Many of us who give the British and Irish Lions little thought during the four years between series celebrated Saturday’s victory chiefly due to the humbling of Australia, which to scarred fans of a certain age will never get old.
For others, the success of the tour gave continued validation to the Lions concept being part of their very sporting fabric.
Take my lifelong family friend, Vince Aleman, who this year was among the thousands who followed the tour for the first time.
“Following the Lions was never considered a realistic possibility for the vast majority of Welsh rugby fans growing up in the 1950s,” Vince said.
“The only way you would go on a Lions tour was as a player or if you won the pools - in reality you probably had a better chance making it as a player.”
There is always a temptation to yearn for the old days in sport and bemoan the lack of purity in modern contests, due to the stifling cloak of professionalism, media overkill and increasing corporatism - especially the poisonous use of the term ‘brand’ to cheapen passion to a fiscal commodity.
But modernism has given rugby fans the opportunity to feel a part of recent Lions tours in a way they never could have done during the legendary 1971 and 1974 trips and, as Vince explains, bonding away from home is very much a rugby tradition.
“Touring is an integral part of the rugby union culture especially among the junior clubs travelling to a different country - be it Ireland, France or daft places like Benidorm,” Vince says.
“A lot of rugby players are great talkers of deeds and, on and off the pitch, the most heroic usually take place on tour.
“The Lions tour is the big daddy of all them all, with the best players and locations. It is the ultimate tour for a player or, for us mere mortals, as fans.
“A supporter can liken it to a trip to Mecca - you should always make one in your lifetime.”
The unity of rugby lovers cheering the northern hemisphere side on, vividly expressed by the collective singing of Bread of Heaven and Swing Low, Sweet Chariot, totally transcended class and nation.
Though Vince revels in Wales’ recent success against England, he takes no extra pleasure in the Welsh domination of the squad, from their national coach leading the side to the captain(s) and 10 men in the starting XV in the third Test.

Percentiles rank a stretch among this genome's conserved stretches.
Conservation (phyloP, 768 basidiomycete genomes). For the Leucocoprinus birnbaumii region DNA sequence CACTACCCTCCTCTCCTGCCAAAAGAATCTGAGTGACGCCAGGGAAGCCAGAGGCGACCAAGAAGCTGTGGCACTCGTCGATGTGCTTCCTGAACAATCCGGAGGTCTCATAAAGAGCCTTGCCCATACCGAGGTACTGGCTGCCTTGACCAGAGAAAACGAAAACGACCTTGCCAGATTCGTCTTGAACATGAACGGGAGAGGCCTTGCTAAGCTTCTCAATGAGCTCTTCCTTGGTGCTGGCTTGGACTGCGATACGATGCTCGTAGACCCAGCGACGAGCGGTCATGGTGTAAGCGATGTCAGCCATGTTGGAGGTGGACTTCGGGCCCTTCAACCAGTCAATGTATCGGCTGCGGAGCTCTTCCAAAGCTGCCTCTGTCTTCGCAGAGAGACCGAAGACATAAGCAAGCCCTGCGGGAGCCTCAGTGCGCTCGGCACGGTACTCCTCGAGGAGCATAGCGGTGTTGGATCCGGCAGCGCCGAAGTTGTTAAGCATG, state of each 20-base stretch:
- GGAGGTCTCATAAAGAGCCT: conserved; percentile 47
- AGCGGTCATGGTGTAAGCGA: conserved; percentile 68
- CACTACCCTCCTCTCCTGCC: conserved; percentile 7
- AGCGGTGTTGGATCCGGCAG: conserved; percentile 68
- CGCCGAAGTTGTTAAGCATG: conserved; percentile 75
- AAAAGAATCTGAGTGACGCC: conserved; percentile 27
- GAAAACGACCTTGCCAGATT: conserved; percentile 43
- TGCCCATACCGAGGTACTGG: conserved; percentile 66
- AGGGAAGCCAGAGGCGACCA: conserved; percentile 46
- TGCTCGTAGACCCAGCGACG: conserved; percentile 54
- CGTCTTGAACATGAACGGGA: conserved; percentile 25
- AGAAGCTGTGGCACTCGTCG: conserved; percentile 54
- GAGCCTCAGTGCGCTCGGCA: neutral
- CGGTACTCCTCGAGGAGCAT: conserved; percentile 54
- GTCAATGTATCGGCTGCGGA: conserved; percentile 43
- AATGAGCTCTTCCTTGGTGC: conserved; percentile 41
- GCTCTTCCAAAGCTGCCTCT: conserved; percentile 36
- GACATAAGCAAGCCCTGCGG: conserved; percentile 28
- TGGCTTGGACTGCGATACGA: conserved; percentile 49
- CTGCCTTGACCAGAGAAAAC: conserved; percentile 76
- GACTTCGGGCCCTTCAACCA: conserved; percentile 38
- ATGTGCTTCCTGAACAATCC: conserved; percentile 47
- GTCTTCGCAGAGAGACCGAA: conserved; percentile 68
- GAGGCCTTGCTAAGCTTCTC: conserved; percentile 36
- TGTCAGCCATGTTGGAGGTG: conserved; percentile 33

“It makes no difference to me as a Lions supporter,” Vince says. “If people have any other thoughts they have missed the whole point of the Lions tour.”
On a dream weekend for the sports fan from middle England, it is also worth noting their contribution to this tour.
Roy Keane’s “prawn sandwich” comment is repeated ad nauseam to signify the tame, less passionate atmosphere at football grounds due to the pricing out of poorer fans - and often with good reason.
Wembley matches continue to be cheapened as a spectacle after half-time when the arch overshadows empty mid-level seats vacated by those enjoying corporate hospitality.
But to belittle the genuine passion for the Lions of those from higher socio-economic backgrounds and suggest it means less to them than a fan from Welsh mining stock is as asinine as the oft-heard quote from musicians de jour that the only important or ‘real’ music comes from the streets. Which is fine if you’re happy to wipe Rolling Stones, David Bowie and Nick Drake from your collection.
The passion of the whole rugby community for this contest, devotion to its history and pure love of the game gives the series continued meaning. On that firm base, sponsorships and everything else follows.
The continuation of a tour every four years is an anachronism that makes no sense either commercially (in which case tours should at least be bi-annually) or in terms of trying to maintain a stable rugby calendar of club and international competition.
But many important sporting institutions do not make logistical sense. Their survival depends on players and fans on both sides continuing to buy into the concept, which is undoubtedly still the case.
“The Lions tour is a throwback to the true amateur days, when you would just turn up and play for the love of the game, batter your opponents for 80 mins and become best of friends over the next six hours,” Vince adds.
“This is what the Lions tradition is all about - making new friends in distant places joined by the love of rugby.”
And just as Vince’s love for rugby was passed on to his son James, who accompanied him to matches this year, and is clearly seen in his rugby-mad grandson, so the legend of the Lions will go on and on.